The future of mobile phone design

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This article was first published onFriends of the Earth by Nithya Natarajan


© istock
© istock

What exciting innovation would you like to see in your next mobile phone? Bendable glass, super-fast-charging batteries – these concepts are not far from our shops.

Mobile technology is moving fast. It would be great to see companies developing phones that reduce their impact on people and planet. We’re not asking for the impossible – compare today’s slim smartphones with clunky 80s handsets.

Here are 5 steps to greener phones, from Professor of Sustainable Design and Consumption Tim Cooper.

  • Energy-saving batteries
    There are lots of ways for mobile phones to use up less energy. A great example is the organic radical battery (ORB). It uses no heavy metals that can be harmful to humans, and charges in just 30 seconds.
  • Changing contract length
    Most companies offer contracts that encourage us to keep upgrading and getting the latest models, even if our old phones are still perfectly usable. By offering customers savings if they take on longer contracts, or exploring other options like fixing or leasing, phones could live for longer and help the industry become more sustainable.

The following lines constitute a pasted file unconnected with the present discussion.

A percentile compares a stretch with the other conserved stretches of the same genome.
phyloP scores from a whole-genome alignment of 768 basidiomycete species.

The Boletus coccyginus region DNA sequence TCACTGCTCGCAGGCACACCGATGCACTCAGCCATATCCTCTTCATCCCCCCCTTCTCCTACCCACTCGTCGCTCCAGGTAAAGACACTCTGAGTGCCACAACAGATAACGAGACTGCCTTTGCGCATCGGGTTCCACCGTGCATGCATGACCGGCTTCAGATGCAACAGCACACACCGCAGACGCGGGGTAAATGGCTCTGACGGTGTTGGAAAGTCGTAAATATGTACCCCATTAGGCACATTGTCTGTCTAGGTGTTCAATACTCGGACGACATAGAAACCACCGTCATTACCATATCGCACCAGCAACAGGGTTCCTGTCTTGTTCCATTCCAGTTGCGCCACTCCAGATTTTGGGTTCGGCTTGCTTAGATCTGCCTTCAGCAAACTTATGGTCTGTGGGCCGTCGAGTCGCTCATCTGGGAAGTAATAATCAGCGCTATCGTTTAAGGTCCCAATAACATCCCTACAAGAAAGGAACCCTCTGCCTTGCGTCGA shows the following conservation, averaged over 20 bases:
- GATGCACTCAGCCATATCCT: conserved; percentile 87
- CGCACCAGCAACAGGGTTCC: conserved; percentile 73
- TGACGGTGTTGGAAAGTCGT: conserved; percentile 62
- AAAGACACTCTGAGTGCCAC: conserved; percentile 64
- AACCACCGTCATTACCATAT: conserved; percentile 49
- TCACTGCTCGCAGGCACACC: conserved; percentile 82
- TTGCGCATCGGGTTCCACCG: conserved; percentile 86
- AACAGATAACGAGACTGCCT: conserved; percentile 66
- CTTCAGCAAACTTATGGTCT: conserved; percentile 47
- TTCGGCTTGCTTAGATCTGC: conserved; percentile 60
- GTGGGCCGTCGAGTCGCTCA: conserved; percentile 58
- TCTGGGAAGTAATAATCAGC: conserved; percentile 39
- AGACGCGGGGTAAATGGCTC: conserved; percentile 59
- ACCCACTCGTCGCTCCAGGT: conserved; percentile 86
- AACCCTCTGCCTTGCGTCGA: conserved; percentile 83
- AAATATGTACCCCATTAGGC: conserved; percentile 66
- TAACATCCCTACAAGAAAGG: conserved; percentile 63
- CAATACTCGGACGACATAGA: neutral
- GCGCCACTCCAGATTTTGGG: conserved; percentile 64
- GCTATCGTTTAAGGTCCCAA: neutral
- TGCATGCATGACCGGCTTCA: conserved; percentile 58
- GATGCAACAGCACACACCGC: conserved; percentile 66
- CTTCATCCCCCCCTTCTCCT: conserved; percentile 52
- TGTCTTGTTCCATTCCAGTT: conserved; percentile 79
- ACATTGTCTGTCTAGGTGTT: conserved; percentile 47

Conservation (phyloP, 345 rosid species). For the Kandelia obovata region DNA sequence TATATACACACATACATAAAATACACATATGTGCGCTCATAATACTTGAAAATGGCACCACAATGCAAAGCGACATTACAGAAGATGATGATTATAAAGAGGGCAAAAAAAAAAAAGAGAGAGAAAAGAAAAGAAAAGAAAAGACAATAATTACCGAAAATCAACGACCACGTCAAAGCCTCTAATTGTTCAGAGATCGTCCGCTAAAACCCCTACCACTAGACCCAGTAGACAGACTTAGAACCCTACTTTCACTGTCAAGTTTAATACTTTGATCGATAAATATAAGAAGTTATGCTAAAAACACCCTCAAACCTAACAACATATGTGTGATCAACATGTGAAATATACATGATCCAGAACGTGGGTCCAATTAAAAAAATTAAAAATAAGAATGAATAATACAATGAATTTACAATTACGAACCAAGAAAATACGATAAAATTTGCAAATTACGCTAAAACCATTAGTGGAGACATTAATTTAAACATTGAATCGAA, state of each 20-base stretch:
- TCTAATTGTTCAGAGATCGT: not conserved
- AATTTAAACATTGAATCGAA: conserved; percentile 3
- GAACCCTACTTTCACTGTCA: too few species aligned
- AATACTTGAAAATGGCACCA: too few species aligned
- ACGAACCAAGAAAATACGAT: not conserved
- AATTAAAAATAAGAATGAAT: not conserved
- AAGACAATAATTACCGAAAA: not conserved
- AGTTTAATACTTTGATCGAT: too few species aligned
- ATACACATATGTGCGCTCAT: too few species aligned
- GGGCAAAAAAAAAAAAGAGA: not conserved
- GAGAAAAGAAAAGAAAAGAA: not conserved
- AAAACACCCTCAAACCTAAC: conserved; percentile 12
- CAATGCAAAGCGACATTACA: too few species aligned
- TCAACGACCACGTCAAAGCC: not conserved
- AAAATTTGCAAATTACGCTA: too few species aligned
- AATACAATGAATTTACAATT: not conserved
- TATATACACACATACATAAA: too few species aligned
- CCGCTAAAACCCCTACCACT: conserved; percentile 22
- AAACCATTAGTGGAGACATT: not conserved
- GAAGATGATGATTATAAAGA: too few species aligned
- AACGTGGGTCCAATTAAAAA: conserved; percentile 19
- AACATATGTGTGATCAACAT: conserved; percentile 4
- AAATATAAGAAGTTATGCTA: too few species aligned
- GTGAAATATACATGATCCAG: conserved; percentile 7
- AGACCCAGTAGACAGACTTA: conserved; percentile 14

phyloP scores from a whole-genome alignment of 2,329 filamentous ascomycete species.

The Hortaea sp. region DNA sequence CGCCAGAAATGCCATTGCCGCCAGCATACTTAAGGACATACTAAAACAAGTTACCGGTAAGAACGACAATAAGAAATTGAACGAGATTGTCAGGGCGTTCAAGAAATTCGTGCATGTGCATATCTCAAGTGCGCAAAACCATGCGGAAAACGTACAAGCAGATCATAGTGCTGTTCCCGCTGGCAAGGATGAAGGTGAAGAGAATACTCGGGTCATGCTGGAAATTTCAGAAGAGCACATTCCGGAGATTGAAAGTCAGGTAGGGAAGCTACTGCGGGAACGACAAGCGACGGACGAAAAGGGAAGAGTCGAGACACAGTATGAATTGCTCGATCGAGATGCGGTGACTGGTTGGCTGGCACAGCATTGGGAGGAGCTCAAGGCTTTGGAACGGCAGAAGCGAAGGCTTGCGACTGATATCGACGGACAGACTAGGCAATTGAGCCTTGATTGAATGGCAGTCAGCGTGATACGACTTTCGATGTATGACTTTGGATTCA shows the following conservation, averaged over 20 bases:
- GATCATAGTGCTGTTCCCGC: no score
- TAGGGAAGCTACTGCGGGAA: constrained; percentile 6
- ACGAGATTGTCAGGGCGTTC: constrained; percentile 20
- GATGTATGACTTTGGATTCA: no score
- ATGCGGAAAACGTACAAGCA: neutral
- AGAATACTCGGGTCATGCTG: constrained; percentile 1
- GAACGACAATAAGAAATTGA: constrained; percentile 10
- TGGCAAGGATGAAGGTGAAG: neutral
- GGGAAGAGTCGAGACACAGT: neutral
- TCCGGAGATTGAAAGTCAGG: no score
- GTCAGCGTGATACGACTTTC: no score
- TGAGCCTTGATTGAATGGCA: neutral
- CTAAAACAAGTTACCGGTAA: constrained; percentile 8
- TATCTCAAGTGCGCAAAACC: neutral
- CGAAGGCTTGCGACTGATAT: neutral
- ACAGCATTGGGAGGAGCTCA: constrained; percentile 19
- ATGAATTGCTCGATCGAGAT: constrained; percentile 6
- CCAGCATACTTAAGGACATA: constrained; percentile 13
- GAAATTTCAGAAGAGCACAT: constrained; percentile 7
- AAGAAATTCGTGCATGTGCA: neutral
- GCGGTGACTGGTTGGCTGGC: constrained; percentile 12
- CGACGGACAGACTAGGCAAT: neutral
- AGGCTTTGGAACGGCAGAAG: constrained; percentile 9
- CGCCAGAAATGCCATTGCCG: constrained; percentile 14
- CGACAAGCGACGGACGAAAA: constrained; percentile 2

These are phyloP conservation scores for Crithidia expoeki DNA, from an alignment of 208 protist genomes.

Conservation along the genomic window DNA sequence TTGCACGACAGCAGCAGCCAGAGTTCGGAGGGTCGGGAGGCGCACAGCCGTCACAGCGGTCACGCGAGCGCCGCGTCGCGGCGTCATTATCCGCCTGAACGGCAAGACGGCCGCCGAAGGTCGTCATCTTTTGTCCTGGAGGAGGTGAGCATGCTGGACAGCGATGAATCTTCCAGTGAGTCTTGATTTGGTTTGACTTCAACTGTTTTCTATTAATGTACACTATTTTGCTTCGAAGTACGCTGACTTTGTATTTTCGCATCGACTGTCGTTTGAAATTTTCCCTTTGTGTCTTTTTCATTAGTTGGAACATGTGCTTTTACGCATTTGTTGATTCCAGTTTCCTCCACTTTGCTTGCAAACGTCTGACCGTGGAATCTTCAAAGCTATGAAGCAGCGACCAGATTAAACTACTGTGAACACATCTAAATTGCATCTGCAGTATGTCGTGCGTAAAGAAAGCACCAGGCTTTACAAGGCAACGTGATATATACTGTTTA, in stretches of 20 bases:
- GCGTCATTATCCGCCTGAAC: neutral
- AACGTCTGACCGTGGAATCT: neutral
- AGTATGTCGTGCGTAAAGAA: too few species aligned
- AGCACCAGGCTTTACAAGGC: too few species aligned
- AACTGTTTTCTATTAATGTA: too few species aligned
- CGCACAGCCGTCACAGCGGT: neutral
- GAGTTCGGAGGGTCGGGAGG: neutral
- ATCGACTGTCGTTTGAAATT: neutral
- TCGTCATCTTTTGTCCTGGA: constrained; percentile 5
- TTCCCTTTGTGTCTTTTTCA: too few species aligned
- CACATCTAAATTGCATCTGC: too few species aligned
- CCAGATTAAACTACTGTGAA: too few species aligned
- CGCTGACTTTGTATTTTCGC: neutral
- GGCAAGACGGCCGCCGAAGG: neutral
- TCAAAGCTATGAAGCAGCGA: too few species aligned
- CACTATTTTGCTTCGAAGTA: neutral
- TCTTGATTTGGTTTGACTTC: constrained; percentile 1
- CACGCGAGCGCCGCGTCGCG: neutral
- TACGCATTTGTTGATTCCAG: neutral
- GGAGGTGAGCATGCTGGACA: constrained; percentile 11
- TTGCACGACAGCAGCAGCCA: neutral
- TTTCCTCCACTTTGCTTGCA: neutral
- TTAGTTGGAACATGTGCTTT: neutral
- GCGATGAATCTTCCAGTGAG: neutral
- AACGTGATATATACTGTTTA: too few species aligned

• Phones designed to be easy to repair
    Many phones are deliberately glued shut or have special screws that stop users from opening them. Designing phones so they are easier to take apart, to repair or replace parts would make a big difference.
  • Apps to encourage greener behaviour
    Organisations like Our Mobile Generation, sponsored by Vodafone, are pioneering new apps that will encourage people to live greener lives. I like the “Walk Mate” app from Sony Ericsson Elm, which works out how far you’ve walked and the petrol saved by not driving.
  • Phones made from greener materials
    There are some amazing alternatives to plastic and metal out there, including polylactic acid plastic (PLA) which is made entirely from corn starch or glucose and is renewable and biodegradable; recycled plastic, made from the new plastic you throw into your recycle bins, and natural materials like bamboo.
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